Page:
(Gardner’s article appeared in the Guardian, 12/15.)

  1. Real Magic(Inbetween Time festival, Bristol)

Forced Entertainment were on top form with a fiendishly clever and sometimes unbearable-to-watch three-hander about people trying to guess the answer to an impossible question posed in a TV-style game show. One of Forced Entertainment’s most potent political statements, it was made in the shadow of the Brexit vote and examined our inability to learn from the past – and to see answers when they are staring us in the face.

  1. Everybody’s Talking About Jamie(Apollo, London)

This brilliant British musical, created by the Feeling’s frontman Dan Gillespie Sells and Tom MacRae, first surfaced in Sheffield at the start of the year. It tells the story of Jamie New, a gay outcast at school, who is determined to become a drag queen. This is feelgood, fairytale stuff, a working-class Cinderella story in which Jamie does get to go to the ball. But it also confronts the hard realities of economic poverty – and the poverty of a culture that is afraid of difference.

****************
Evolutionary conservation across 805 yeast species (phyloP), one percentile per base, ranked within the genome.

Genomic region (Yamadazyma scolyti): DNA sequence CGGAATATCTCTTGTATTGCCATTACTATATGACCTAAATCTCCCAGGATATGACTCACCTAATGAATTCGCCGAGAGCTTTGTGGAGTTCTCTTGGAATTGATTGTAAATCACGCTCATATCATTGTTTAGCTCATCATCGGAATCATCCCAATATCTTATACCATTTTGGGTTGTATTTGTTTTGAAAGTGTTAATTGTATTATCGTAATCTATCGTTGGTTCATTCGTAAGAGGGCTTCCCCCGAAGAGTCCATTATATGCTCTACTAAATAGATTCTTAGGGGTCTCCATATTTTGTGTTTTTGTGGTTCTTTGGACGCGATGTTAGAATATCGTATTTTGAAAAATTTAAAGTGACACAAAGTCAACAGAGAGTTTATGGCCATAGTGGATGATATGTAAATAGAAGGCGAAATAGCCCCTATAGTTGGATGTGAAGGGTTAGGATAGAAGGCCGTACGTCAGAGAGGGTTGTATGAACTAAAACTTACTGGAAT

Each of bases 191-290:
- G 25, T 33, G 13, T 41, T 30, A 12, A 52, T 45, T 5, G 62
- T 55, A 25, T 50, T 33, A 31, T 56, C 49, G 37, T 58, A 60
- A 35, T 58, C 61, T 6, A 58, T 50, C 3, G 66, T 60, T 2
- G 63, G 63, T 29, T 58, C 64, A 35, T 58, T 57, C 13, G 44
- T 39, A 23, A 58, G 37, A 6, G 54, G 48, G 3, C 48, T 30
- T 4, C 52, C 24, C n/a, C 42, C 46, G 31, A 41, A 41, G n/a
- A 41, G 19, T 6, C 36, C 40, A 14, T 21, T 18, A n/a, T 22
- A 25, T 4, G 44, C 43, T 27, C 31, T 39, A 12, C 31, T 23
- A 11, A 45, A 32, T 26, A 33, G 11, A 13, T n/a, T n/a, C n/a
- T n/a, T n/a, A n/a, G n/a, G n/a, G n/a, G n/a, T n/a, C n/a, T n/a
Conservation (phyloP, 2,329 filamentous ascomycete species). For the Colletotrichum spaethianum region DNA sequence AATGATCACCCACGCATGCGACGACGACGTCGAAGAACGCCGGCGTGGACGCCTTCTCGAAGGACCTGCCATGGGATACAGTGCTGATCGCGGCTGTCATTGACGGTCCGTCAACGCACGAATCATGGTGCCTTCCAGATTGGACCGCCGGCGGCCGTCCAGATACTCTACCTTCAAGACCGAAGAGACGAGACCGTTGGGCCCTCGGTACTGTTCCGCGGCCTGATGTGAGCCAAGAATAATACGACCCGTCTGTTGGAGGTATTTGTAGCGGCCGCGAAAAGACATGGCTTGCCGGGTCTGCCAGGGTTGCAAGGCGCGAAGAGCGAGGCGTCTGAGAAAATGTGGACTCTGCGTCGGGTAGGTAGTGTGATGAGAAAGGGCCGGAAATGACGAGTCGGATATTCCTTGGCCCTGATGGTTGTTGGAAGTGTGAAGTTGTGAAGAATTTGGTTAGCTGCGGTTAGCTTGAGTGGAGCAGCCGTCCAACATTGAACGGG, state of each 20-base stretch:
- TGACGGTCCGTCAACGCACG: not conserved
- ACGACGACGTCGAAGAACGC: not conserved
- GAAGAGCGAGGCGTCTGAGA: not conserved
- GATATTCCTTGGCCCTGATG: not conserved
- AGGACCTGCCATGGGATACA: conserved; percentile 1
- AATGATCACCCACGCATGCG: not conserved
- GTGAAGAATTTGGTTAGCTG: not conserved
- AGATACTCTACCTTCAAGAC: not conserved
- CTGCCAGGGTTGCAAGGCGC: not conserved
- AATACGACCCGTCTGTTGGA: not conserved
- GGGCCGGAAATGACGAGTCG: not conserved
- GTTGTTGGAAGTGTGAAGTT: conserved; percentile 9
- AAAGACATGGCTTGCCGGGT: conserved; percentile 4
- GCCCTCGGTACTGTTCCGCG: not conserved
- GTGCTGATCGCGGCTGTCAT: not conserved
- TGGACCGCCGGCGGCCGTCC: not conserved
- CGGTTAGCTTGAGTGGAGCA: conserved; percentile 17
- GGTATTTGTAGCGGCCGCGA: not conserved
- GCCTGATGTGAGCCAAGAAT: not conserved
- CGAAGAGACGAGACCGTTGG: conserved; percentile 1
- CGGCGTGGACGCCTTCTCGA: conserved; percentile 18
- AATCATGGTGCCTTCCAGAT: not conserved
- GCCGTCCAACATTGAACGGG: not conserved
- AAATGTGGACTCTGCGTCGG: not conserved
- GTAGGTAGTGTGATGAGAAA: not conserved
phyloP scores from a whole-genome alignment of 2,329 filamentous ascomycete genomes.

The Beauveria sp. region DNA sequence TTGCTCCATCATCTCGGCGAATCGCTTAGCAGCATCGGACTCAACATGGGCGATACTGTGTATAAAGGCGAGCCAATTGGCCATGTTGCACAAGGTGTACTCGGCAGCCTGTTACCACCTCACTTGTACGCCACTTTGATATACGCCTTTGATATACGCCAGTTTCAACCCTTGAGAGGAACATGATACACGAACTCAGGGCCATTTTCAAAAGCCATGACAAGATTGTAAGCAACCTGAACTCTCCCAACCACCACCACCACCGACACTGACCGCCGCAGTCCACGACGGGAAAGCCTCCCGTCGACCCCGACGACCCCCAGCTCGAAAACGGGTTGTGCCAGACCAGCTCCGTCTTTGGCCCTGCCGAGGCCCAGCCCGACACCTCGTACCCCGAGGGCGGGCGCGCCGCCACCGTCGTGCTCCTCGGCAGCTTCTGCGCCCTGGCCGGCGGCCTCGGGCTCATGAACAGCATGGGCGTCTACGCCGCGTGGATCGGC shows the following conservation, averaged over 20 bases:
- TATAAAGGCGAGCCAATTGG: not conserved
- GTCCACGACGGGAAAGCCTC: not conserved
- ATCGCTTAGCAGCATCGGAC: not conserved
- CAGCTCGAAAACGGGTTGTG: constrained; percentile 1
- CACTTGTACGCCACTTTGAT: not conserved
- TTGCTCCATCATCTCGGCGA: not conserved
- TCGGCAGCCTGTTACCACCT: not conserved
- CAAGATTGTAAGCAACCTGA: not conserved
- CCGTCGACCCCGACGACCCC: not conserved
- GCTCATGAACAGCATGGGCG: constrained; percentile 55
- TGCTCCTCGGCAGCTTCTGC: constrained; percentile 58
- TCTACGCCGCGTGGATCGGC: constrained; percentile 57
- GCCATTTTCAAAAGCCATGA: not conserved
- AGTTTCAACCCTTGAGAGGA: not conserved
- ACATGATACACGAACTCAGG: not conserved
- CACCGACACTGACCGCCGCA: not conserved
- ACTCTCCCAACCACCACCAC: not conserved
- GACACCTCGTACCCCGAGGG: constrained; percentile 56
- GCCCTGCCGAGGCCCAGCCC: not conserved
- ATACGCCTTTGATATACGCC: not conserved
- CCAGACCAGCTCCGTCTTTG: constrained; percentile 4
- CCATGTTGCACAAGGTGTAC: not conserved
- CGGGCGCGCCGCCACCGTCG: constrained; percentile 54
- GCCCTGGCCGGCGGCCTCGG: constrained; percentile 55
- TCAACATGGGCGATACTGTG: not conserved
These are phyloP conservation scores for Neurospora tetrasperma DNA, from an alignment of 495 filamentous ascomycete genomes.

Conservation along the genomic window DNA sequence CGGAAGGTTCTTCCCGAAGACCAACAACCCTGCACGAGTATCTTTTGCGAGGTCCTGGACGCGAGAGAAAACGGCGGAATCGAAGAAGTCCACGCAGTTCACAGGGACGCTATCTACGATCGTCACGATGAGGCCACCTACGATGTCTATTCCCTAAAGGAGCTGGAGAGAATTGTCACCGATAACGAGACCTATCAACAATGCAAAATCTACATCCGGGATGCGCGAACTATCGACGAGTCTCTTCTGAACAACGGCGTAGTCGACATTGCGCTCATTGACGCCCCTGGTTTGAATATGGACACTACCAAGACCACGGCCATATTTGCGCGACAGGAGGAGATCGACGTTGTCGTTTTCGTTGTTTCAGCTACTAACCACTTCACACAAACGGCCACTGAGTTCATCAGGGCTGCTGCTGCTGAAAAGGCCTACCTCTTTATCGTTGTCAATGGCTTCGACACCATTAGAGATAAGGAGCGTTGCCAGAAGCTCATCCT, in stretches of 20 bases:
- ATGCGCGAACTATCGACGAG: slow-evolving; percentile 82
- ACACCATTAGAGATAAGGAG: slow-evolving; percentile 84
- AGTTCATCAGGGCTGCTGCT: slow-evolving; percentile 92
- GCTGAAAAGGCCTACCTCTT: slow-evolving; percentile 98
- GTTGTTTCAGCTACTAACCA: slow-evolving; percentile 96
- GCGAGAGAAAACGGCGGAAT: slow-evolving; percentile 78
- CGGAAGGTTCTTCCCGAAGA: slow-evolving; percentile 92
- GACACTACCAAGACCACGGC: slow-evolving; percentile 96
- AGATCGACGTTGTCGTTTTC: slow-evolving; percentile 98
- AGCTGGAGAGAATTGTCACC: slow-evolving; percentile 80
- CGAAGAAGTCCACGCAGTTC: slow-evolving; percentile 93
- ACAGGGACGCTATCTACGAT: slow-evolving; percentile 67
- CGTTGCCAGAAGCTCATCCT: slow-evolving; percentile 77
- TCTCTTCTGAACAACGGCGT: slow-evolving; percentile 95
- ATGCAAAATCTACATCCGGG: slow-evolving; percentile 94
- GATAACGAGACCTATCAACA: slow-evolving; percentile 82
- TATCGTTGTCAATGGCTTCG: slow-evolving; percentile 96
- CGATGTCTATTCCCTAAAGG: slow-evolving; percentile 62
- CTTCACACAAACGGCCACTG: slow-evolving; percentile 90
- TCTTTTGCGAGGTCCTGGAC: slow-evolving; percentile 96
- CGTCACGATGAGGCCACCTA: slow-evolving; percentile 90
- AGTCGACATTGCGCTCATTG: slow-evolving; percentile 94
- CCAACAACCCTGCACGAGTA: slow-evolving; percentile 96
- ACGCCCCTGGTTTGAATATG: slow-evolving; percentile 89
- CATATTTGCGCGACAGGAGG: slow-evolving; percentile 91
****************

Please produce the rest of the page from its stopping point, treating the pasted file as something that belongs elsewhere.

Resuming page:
1. Hamlet(Harold Pinter theatre, London)

Just when you thought that we’d had quite enough Hamlets along came Robert Icke’s strikingly modern revival boasting the sweetest and most mercurial of princes in Andrew Scott. I paid to see it in the West End, and even from the balcony it felt like watching the play in close-up thanks to the delicacy of characterisation and Icke’s attention to detail. Almost every line seemed fresh-minted.

  1. Barber Shop Chronicles(Dorfman, London)

Stuffed full of heroes and villains, philosophers and poseurs, Inua Ellams’s exuberant show, a co-production with Fuel and West Yorkshire Playhouse, considered African masculinity and the responsibilities of fatherhood through the prism of a barbershop chair in six countries around the world. It comes braided with patois, jokes, shaggy dog stories and music, bringing a secret world into sharp focus.

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